Recall that the charge in a capacitor is given by This is true at any time measured in the ac cycle of voltage. Consequently, the instantaneous charge on the capacitor is

Since the current in the circuit is the rate at which charge enters (or leaves) the capacitor,

where is the current amplitude. Using the trigonometric relationship we may express the instantaneous current as

Dividing by we obtain an equation that looks similar to Ohm’s law:

The quantity is analogous to resistance in a dc circuit in the sense that both quantities are a ratio of a voltage to a current. As a result, they have the same unit, the ohm. Keep in mind, however, that a capacitor stores and discharges electric energy, whereas a resistor dissipates it. The quantity is known as the **capacitive reactance** of the capacitor, or the opposition of a capacitor to a change in current. It depends inversely on the frequency of the ac source—high frequency leads to low capacitive reactance.

(Figure 12.2.4)

**Figure 12.2.4**(a) A capacitor connected across an ac generator. (b) The current through the capacitor and the voltage across the capacitor. Notice that leads by

A comparison of the expressions for and shows that there is a phase difference of between them. When these two quantities are plotted together, the current peaks a quarter cycle (or ) ahead of the voltage, as illustrated in Figure 12.2.4(b). The current through a capacitor leads the voltage across a capacitor by or a quarter of a cycle.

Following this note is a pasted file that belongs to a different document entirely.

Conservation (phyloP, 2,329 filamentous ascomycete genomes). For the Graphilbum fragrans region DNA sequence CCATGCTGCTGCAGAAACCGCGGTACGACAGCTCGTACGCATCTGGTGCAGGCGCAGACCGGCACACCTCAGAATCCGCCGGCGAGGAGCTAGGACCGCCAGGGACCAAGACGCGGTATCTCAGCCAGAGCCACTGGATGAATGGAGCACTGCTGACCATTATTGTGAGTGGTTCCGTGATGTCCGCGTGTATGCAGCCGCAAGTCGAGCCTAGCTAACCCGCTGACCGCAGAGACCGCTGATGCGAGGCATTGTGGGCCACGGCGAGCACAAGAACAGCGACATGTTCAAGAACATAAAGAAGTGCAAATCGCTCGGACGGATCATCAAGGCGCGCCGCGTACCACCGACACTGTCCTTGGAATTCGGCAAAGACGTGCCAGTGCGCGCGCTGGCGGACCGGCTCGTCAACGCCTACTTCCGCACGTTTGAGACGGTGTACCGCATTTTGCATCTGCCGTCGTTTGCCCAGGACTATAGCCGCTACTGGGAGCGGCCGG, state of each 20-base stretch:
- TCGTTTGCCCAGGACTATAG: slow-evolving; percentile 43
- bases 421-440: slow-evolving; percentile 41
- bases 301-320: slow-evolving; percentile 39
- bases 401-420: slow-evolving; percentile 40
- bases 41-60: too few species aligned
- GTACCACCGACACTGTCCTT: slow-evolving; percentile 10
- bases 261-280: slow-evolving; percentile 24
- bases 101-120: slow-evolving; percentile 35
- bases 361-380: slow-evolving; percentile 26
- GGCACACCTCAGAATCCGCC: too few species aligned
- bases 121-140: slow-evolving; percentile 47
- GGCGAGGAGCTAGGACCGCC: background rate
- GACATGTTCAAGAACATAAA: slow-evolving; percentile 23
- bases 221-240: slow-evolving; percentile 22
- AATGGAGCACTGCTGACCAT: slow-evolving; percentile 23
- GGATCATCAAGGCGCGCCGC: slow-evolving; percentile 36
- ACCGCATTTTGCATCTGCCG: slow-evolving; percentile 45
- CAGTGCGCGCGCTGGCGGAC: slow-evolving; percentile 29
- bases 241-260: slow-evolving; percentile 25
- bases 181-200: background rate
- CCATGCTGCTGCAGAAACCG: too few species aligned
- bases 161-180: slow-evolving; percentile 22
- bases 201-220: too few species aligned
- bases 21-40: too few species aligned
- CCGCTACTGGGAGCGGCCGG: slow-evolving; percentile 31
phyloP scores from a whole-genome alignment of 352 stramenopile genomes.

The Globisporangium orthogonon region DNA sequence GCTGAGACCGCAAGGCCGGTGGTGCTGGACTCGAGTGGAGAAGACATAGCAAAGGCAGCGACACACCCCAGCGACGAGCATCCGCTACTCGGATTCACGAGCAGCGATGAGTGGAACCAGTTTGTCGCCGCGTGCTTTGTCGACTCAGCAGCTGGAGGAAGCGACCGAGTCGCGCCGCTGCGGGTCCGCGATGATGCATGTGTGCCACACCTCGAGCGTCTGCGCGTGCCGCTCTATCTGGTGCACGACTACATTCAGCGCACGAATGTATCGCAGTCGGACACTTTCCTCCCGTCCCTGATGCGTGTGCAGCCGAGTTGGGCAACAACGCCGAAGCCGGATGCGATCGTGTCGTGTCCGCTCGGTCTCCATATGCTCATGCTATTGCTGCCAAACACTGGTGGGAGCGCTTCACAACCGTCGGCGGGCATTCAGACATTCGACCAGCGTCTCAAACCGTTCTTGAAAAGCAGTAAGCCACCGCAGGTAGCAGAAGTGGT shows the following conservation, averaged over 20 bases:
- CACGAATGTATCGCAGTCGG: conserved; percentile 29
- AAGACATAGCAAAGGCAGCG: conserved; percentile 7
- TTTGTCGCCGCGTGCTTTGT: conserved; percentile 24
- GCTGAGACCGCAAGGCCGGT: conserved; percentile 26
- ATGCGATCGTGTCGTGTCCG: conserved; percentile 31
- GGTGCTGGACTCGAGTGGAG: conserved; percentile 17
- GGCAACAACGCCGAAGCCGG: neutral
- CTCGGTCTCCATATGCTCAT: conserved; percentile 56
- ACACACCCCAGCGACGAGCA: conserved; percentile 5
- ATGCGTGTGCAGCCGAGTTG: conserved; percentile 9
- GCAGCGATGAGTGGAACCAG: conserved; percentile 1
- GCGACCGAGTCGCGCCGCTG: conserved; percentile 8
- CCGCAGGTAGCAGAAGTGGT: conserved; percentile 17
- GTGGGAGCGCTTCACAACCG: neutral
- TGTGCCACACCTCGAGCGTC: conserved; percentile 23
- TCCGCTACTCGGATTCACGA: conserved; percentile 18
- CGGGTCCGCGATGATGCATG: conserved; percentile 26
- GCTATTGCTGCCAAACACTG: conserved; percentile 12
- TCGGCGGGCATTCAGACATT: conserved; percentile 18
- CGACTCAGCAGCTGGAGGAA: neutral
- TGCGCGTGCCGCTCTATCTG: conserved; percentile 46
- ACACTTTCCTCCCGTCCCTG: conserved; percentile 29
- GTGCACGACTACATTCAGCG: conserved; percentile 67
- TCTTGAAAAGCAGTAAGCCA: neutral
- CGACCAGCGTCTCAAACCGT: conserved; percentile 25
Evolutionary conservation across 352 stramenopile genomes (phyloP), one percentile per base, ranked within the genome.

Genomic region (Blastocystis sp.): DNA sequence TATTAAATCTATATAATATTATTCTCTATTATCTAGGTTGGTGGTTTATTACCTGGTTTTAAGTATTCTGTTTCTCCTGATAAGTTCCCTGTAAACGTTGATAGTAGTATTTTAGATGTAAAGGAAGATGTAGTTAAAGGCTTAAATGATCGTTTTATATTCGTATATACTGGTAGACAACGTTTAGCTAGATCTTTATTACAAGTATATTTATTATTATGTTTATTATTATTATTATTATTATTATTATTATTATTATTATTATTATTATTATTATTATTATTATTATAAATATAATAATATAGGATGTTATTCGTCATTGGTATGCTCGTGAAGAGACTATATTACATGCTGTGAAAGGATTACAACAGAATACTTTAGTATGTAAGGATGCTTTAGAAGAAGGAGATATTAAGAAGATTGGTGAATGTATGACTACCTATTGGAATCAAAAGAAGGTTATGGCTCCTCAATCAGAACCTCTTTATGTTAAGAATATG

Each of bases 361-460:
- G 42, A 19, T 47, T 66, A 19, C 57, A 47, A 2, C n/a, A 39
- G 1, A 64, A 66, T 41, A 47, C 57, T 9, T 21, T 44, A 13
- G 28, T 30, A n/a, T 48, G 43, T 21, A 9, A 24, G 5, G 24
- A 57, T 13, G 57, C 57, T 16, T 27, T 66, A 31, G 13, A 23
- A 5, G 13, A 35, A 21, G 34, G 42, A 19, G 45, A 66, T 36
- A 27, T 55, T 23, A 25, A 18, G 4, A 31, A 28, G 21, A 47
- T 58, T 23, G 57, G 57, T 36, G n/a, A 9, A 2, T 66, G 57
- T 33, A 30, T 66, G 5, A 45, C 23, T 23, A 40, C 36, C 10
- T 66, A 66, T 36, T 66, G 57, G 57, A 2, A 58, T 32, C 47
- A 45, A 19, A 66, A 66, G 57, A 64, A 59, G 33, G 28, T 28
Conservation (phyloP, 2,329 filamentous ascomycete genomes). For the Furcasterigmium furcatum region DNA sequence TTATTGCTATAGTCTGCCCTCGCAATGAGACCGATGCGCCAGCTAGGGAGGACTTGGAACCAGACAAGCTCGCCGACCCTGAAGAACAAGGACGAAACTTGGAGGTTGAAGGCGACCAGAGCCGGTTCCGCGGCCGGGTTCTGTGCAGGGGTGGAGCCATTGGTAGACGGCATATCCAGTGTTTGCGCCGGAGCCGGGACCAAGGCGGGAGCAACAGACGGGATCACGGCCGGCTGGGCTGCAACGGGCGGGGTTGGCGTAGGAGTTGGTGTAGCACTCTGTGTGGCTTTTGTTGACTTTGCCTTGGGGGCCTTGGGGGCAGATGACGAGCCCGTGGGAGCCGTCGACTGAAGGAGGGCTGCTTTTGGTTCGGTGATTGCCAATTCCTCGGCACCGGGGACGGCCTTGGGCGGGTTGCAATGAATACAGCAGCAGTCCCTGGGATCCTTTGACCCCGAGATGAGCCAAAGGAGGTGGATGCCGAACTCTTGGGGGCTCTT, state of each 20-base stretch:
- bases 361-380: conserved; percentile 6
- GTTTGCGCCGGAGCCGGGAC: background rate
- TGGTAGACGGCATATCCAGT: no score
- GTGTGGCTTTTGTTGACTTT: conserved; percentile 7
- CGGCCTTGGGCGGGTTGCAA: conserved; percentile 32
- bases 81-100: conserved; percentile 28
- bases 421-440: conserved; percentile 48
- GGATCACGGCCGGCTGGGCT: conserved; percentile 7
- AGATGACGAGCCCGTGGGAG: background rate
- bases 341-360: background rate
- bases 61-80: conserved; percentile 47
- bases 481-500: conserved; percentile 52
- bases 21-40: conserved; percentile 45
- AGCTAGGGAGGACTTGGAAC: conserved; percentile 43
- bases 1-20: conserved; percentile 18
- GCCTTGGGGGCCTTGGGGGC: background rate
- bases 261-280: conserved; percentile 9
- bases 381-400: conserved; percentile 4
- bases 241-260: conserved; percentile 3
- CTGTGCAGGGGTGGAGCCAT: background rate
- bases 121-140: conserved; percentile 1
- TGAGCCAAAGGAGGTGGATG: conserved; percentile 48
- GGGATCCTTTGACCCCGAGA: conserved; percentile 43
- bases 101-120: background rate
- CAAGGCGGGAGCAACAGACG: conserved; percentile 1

The corresponding phasor diagram is shown in Figure 12.2.5. Here, the relationship between and is represented by having their phasors rotate at the same angular frequency, with the current phasor leading by

(Figure 12.2.5)

**Figure 12.2.5**The phasor diagram for the capacitor of Figure 12.2.4. The current phasor leads the voltage phasor by as they both rotate with the same angular frequency.

To this point, we have exclusively been using peak values of the current or voltage in our discussion, namely, and However, if we average out the values of current or voltage, these values are zero. Therefore, we often use a second convention called the root mean square value, or rms value, in discussions of current and voltage. The rms operates in reverse of the terminology. First, you square the function, next, you take the mean, and then, you find the square root. As a result, the rms values of current and voltage are not zero. Appliances and devices are commonly quoted with rms values for their operations, rather than peak values. We indicate rms values with a subscript attached to a capital letter (such as ).

Although a capacitor is basically an open circuit, an **rms current**, or the root mean square of the current, appears in a circuit with an ac voltage applied to a capacitor. Consider that

where is the peak current in an ac system. The **rms voltage**, or the root mean square of the voltage, is

where is the peak voltage in an ac system. The rms current appears because the voltage is continually reversing, charging, and discharging the capacitor. If the frequency goes to zero, which would be a dc voltage, tends to infinity, and the current is zero once the capacitor is charged. At very high frequencies, the capacitor’s reactance tends to zero—it has a negligible reactance and does not impede the current (it acts like a simple wire).

### Inductor